But I’m not here to say that anyone has to identify as a feminist, or that they must do so immediately, or to seduce you all into a menstrual blood drinking cult (although I’ve heard it’s quite the delicacy). Accepting the label of feminist can be hard – it’s something that comes with a lot of responsibilities, and those can be difficult to fully understand. Suddenly, as a newly minted feminist you’re not just someone who wants equal rights for themselves, but someone who wants equal rights for everyone – people of all genders, races, sexualities and walks of life. There’s a lot involved and a lot to learn, and of course you’re going to deal with the unavoidable backlash from people who don’t understand (many of whom don’t want to understand) the movement and what it really means. I can’t tell you how many patronizing comments I’ve received from males (and a few females) at work, or friends-of-friends at social gatherings, about gender equality and feminism. I also can’t begin to count how many dismissive, hostile comments Feminspire articles have received when “debates” about social issues have broken out.
Even individuals in the feminist community can seem harsh at times, and can be quick to become angered by new feminists who make un-feminist comments out of genuine ignorance (and when you’re just beginning to grow into the label, how can you be anything but a little ignorant on certain issues?). However, they don’t count for everyone. On the whole, the feminist community on the internet and in real life is a place that is welcoming, supportive, nonjudgemental and overwhelmingly willing to answer questions. That’s one of the many reasons why I accepted the label, and why I love being a feminist! I have a group of women around the world who I know as my friends and allies, people who are there for me and with whom I can freely discuss things that I might feel uncomfortable bringing up with others. Feminism is a community that’s willing to accept and celebrate you exactly as you are (as long as the person you are isn’t someone who supports the oppression of others). How cool is that?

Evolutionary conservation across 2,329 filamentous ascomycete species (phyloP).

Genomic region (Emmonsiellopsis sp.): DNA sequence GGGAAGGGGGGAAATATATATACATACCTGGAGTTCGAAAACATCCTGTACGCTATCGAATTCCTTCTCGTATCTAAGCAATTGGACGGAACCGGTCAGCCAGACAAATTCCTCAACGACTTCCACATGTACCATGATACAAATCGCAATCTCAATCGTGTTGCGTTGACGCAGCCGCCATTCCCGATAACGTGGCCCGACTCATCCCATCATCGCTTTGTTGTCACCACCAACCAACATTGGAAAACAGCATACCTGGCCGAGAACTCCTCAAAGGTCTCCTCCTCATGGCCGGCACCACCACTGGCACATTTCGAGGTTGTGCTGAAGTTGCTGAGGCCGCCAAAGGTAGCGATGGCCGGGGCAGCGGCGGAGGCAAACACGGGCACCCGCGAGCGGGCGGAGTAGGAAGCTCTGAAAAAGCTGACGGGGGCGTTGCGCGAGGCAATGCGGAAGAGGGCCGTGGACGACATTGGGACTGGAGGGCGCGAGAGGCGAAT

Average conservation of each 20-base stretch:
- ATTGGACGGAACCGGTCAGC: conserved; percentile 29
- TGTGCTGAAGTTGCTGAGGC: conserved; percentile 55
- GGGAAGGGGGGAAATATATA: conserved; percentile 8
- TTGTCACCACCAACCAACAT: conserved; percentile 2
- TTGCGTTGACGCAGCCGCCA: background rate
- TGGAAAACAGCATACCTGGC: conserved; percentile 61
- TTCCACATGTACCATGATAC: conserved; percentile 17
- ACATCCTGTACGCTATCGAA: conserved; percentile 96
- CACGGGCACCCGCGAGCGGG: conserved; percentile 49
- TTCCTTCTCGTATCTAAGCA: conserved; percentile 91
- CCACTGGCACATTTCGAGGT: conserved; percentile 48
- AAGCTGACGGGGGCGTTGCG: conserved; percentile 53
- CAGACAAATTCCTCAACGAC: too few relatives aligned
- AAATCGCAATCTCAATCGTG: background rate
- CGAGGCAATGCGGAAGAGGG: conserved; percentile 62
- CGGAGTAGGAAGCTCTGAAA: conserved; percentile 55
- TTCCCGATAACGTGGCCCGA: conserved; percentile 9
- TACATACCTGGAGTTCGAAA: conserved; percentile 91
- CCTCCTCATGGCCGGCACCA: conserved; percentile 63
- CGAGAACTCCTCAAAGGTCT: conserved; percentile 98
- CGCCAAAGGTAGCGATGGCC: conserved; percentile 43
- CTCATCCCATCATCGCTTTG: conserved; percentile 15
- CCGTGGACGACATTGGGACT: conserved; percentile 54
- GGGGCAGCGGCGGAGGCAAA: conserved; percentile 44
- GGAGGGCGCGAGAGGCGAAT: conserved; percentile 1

I’d love to get your thoughts on feminism and what it means to you and your life, so feel free to leave a comment below!
Also, if you’re interested in writing something for Feminspire, keep in mind that we are currently seeking committed new staff members, as well as casual reader submissions. You can find out more here!
P.S. It’s August 26th, so happy Women’s Equality Day to you all! Hope it’s a good one! x